, July 2nd, 2010 10:14
Sonic Dreamer, the latest offering from steam punk inventor extraordinaire Thomas Truax, sees him on cracking form. Famed for twisted, post-Waits blues deconstructions made on home-built percussion and instruments, this new record is a fascinating development in the textural and lyrical palette of one of the UK's most interesting solo artists.
Opening with the frenetic, energised spasm of 'Beehive Heart', it's a surprise to hear that many of Truax's drone and rhythm machines are increasingly producing post-industrial squall that wouldn't sound out of place on Liars' 2006 lo-fi weird rock masterpiece Drum's Not Dead. He also shares with Angus Andrew a penchant for singing songs of murder and terror. On 'The Cannibals Have Captured Our Nicole Kidman' he smears the music with threatening drone, creaking loops and half chanted vocals that recall DnD's 'It Fit When I Was A Kid'. Truax ups the Texas Chainsaw Massacre vibe even higher with a cut up and mangled hillbilly banjo break half way through. He certainly wears his agitated, restless spirit on his sleeve throughout these off-kilter noise pieces, and it's no surprise to hear him question his own sanity, "maybe I need more therapy but that would cost more money, and if I had more money would I really need more therapy" (from 'What's The Matter With My Grey Matter').
When dazzled by the lunacy of a Thomas Truax live show it's easy to overlook the innate musical skill that he has developed over years spent gigging the length and breadth of the British Isles. Aside from the noise collages Truax can write a ballad that hits you right in the heart. 'It Always Rains On Sundays' is an acoustic hymn for a girlfriend temporarily departed. Deft acoustic guitar lines intertwine with beautifully arranged cellos and a lyric that sweetly captures rainy Sunday melancholy.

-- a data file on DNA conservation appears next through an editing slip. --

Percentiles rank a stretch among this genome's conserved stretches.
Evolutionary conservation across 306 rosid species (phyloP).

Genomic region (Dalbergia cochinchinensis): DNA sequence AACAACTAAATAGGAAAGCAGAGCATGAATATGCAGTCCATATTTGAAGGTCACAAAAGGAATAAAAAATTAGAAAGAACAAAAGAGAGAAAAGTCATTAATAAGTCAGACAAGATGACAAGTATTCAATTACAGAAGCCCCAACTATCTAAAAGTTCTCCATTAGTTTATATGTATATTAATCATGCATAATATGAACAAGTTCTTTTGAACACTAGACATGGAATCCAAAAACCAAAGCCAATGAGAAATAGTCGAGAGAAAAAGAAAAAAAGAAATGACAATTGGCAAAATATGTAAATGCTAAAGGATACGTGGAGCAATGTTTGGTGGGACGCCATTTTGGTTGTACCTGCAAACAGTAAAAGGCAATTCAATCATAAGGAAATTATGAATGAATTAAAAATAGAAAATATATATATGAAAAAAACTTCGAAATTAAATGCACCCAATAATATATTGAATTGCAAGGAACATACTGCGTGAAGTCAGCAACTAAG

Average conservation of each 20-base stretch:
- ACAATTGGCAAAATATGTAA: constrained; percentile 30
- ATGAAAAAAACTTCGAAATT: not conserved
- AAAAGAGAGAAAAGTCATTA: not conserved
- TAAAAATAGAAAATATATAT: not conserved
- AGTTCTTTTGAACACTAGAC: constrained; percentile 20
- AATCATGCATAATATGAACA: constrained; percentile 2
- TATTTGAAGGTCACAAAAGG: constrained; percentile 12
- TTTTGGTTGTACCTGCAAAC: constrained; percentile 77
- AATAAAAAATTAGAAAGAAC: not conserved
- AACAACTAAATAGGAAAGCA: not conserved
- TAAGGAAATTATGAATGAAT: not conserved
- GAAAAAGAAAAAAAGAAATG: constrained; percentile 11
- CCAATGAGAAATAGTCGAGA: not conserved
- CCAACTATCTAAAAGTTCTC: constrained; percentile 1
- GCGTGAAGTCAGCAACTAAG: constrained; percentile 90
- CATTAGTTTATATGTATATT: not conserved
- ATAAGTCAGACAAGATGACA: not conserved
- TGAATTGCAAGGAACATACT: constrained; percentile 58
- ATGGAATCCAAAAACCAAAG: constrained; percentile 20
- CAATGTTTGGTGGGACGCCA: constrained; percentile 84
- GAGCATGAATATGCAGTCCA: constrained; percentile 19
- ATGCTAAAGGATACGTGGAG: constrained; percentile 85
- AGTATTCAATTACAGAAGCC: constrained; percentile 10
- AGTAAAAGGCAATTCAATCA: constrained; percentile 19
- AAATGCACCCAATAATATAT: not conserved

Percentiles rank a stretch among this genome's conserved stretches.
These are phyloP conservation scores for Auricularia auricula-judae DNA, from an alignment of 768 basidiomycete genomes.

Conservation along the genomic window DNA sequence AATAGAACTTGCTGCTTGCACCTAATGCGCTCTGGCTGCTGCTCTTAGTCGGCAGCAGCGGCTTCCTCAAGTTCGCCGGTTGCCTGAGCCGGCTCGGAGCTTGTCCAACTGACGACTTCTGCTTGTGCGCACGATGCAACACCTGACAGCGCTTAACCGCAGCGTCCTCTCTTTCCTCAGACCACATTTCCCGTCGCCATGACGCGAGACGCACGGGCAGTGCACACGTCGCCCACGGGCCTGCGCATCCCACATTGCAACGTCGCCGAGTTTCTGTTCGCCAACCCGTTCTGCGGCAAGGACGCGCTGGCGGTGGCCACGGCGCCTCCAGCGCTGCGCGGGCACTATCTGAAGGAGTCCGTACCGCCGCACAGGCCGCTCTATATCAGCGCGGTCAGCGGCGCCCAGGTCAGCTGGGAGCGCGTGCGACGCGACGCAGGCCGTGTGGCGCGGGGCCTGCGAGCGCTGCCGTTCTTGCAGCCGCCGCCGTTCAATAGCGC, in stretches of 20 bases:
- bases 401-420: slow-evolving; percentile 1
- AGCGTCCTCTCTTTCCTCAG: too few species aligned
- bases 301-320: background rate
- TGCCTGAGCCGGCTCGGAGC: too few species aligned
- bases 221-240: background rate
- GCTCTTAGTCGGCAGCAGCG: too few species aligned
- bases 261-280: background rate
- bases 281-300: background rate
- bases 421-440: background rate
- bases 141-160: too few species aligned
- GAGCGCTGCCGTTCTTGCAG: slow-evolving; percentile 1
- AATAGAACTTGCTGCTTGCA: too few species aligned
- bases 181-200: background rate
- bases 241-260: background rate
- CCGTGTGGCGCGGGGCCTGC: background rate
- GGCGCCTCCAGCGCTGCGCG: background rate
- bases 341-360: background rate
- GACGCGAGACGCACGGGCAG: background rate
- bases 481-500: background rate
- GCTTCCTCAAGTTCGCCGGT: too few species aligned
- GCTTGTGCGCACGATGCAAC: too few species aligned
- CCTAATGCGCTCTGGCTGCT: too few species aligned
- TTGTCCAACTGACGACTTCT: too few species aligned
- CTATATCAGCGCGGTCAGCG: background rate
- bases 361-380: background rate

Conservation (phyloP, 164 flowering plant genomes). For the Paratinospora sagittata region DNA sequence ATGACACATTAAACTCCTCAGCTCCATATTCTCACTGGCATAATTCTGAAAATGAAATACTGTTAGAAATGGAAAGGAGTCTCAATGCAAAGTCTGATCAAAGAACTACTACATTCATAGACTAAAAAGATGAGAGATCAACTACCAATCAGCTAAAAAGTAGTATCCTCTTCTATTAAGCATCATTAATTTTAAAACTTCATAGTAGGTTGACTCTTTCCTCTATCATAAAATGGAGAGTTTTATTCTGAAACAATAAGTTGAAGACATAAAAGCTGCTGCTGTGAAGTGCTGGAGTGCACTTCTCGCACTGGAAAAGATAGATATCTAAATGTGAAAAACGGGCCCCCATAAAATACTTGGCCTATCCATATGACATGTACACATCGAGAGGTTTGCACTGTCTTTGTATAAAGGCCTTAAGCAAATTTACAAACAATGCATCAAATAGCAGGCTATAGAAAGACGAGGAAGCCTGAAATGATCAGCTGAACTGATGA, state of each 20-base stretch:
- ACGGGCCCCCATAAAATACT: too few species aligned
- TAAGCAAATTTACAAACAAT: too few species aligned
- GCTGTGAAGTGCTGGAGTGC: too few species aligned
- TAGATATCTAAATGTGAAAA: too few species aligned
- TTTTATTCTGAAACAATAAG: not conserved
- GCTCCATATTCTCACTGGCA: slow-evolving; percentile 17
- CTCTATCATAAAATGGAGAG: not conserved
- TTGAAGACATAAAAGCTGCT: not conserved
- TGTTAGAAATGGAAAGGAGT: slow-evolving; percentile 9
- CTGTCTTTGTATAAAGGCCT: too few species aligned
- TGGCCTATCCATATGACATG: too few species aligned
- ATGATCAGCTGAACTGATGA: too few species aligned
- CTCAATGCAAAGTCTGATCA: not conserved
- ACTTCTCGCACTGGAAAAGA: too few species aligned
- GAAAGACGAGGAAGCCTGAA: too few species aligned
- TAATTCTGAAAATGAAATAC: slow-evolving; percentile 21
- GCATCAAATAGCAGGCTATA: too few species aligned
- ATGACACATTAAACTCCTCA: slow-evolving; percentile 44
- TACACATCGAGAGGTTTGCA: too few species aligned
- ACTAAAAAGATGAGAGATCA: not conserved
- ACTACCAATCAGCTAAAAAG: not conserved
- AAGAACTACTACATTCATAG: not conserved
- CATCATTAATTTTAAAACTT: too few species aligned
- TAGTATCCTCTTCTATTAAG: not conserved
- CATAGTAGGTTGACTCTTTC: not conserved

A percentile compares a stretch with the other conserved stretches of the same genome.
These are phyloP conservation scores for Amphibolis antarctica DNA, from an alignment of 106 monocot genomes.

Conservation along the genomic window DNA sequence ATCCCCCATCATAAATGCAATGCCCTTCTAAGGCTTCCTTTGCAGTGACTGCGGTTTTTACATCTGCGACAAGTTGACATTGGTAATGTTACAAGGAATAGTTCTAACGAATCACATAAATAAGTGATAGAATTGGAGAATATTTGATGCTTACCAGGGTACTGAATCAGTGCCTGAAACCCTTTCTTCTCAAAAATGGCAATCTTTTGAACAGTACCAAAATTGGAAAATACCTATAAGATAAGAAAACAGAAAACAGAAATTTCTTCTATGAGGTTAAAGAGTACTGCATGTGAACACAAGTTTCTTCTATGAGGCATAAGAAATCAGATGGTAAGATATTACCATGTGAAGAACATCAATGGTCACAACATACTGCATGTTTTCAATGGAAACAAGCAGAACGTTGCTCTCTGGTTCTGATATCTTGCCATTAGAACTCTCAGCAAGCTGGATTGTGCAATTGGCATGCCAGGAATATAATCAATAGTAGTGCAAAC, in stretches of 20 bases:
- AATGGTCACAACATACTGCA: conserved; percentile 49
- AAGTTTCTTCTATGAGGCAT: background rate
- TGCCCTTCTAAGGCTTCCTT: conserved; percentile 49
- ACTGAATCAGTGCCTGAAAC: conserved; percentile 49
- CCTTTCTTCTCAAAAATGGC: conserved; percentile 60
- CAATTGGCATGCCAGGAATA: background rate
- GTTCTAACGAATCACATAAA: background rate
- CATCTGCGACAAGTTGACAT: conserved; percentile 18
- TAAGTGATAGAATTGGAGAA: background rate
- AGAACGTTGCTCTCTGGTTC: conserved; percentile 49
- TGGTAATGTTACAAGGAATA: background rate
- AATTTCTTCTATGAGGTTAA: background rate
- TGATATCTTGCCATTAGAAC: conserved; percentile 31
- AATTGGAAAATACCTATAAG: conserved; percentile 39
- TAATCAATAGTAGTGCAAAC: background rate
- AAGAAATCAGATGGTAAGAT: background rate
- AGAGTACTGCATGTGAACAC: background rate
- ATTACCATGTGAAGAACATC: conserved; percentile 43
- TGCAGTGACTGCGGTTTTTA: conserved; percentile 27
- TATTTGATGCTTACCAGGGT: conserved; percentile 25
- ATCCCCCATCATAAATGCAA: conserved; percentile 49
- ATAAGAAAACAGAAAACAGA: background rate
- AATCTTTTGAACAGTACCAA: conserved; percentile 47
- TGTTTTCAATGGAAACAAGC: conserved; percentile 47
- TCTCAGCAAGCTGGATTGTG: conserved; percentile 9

Truax's previous album was a selection of covers of songs from the films of David Lynch, and 'Balancing On A Bouncing Wire' nods back to this obsession with a 50s tremolo guitar and a female vocal reminiscent of Angelo Badalamenti's Twin Peaks soundtrack.
While a commission for a cinematic score might be a future career diversion, 'Post Post Post Modern' underlines Truax's sense of struggle as he attempts to make sense of his place in musical culture. A parping brass section pulls up the chorus over a steam punk Motown shuffle, and it all climaxes on the line "I wonder what Duchamp would say if he'd stop to say 'Check mate baby you've got nothing new to say because you're post post modern!'". Truax is clearly feeling caught between a rock and a hard place, in terms of trying to find ways to reach a new, wider audience. It leaves the listener hoping for the day when he rises from his status as cult pioneer, and achieves the recognition he so richly deserves.